This book has compelling images and moves along quickly. After reading about half of it, though, I realized that I was really irritated by the voice. She doesn't have much grace, and the wisdom she professes to have doesn't ring true. I started to feel very manipulated. She has plenty of painful memories, and she writes about them with a lot of sensory detail. But I didn't come away with a sense that she had made peace with her past, nor that she had a greater understanding of what life was all ...more
I don't often read memoirs, and not surprisingly even a well-written one like this didn't do a whole lot for me. One thing I did really like about it were all the times that Karr pointed out the gaps in her memory--the principal whose suit she could remember but whose face she remembered no particular detail about, the portions of a stressful evening that are lost to her. It was a nice way to pull back from a fiction that the memoirist can remember everything and to implicitly raise the question ...more
Amy Neftzger
I think we all go through hell at one time or another, but Mary Karr's memoir of going through hell as a child of an alcoholic mother is a poignant book about how we deal with those personal hells and survive. The book tells a story of how even when we're loved, we're sometimes lied to ... but we can survive. The prose is often beautiful to the point of poetic, but the content is still real and gut wrenching. The book shows how truth and lies can be both brutal and comforting in the right places ...more
Jul 16, 2010 smetchie rated it 3 of 5 stars
Recommended to smetchie by: Angela
I don't get the fascination with memoirs, as a general rule. So I don't think it's really fair for me to review this book. I'll just say that I appreciated parts of it. For one, the intensely detailed descriptions of her grandmothers leg-rot, subsequent amputation, resulting stump and prosthetic-leg-with-the-little-black-shoe. I do get the fascination with severed appendages, as a general rule.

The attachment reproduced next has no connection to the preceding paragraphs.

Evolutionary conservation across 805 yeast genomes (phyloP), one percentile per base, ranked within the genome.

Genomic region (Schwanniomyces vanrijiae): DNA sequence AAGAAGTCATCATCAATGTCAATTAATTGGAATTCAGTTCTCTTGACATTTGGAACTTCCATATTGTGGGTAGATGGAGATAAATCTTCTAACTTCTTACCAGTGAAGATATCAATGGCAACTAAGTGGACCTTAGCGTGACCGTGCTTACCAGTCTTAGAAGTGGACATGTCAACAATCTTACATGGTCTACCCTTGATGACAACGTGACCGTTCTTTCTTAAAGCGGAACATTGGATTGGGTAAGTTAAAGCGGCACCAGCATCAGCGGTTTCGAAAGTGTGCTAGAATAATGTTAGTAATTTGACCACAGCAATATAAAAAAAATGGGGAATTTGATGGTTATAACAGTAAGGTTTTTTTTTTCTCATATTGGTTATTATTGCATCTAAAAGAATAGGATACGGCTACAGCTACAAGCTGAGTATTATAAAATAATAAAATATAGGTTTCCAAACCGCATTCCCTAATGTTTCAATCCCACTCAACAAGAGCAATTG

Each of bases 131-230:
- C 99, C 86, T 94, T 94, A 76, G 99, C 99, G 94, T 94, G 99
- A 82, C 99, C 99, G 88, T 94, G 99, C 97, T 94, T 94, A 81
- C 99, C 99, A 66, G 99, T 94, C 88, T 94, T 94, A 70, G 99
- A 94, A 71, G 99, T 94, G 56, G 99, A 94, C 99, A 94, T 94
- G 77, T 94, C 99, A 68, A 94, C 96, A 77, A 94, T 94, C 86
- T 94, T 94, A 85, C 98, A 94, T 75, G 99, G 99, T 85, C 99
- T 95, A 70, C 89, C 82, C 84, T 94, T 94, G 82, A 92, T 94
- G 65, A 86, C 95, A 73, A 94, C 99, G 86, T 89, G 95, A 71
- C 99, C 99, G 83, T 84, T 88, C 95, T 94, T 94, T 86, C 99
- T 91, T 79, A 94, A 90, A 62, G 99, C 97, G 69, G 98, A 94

Another "poor me" childhood memoir. While I sympathize and am aghast at much of what happened to Mary Karr during this book, I just didn't feel the pull of emotion or empathy you would expect to come from a book like this.

Jeanette Walls' the Glass Castle - a similar story of a young girl's growing up in rural Appalachia was better written and more engaging than this book
Hard to review. I kept putting this down, because it was so bleak, and so slow, and did I mention without much hope? But the story is kind of amazing, Mary and her sister barely muddling through a childhood full of violence, chaos, wildness and neglect, though not without love. As a memoir this is so after the fact, Mary 'remembers' so much small (poetic) detail, and I'm a bit like, did you really notice that when you were eight, or does that just sound good now? Not the main events, of course, ...more
Connie L
I did not really like this. I wasn't drawn in like I was with The Glass Castle. I didn't feel much of anything for the characters. Actually, I never even finished this book. Perhaps I should before I add any more judgement.
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Love this book! 1 42 Apr 06, 2008 11:44AM  
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Mary Karr is an American poet, essayist and memoirist. She rose to fame in 1995 with the publication of her bestselling memoir The Liars' Club. She is the Peck Professor of English Literature at Syracuse University.
The Liars' Club, published in 1995, was a New York Times bestseller for over a year, and was named one of the year's best books. It delves vividly and often humorously into her deeply t
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“A dysfunctional family is any family with more than one person in it.” 312 likes
“Sure the world breeds monsters, but kindness grows just as wild...” 73 likes